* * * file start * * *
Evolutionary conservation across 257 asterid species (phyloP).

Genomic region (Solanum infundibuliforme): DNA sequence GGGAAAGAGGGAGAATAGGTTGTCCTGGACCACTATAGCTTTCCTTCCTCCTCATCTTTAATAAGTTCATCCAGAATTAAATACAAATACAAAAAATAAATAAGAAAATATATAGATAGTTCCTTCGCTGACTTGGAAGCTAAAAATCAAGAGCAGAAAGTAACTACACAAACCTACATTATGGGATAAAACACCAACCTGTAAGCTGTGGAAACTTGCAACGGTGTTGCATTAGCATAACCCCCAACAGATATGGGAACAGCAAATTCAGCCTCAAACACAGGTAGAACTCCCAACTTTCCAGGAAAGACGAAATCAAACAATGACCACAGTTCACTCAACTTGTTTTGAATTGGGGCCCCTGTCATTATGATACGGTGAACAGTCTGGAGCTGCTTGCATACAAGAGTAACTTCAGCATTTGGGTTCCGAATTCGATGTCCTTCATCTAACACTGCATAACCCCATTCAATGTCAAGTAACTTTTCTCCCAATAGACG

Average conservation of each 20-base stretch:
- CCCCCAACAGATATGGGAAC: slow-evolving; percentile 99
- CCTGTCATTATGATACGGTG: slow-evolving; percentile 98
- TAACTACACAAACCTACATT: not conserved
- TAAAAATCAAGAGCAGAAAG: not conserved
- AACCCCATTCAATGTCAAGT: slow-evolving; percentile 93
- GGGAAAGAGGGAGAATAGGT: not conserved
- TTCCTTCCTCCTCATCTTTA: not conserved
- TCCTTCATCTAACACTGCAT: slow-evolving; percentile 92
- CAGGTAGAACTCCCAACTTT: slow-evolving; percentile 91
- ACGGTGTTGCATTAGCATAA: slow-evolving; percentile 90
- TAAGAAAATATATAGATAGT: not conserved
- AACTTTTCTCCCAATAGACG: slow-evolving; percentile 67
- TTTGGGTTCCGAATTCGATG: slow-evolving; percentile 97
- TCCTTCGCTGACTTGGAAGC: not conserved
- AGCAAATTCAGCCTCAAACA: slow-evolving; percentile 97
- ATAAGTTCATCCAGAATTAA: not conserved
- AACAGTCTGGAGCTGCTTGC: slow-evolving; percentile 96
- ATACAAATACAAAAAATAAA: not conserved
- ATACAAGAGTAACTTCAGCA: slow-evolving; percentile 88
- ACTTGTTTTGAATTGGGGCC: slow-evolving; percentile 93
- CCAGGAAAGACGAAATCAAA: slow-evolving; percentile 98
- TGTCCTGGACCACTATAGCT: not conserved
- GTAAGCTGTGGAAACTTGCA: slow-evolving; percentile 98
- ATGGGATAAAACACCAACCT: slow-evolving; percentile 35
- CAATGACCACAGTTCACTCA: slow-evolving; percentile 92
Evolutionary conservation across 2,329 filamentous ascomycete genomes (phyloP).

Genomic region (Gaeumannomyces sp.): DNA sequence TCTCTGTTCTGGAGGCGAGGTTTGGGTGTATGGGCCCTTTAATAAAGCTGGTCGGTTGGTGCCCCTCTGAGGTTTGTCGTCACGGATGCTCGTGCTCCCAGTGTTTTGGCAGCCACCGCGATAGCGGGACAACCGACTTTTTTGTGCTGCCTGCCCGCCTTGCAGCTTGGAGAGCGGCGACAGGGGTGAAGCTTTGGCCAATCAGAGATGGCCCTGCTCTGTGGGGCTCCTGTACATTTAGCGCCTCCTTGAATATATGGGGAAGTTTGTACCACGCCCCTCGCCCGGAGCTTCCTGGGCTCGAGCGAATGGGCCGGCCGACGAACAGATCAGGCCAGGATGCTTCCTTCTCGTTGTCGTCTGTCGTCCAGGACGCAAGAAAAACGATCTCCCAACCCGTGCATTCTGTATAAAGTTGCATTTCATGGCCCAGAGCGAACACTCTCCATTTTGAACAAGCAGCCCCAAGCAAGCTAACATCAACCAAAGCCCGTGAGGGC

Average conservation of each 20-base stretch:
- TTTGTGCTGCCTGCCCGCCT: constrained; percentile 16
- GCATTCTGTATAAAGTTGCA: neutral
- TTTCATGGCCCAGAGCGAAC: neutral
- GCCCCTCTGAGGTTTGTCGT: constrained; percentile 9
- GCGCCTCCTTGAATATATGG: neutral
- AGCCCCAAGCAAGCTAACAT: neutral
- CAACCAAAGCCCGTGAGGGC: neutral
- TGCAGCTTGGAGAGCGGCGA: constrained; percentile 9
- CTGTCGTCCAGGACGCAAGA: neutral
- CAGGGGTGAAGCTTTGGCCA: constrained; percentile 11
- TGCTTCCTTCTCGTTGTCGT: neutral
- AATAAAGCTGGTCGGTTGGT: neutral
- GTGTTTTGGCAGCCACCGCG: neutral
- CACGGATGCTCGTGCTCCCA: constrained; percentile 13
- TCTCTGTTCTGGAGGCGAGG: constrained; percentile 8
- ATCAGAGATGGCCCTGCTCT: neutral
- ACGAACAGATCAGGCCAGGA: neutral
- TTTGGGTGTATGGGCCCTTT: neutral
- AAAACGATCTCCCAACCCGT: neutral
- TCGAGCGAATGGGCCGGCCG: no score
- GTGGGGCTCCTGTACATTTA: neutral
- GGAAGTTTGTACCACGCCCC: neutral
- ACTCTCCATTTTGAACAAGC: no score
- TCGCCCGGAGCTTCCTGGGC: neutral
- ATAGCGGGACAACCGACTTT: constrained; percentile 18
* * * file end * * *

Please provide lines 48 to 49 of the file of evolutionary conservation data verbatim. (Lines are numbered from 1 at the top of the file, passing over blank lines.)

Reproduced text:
- ACGAACAGATCAGGCCAGGA: neutral
- TTTGGGTGTATGGGCCCTTT: neutral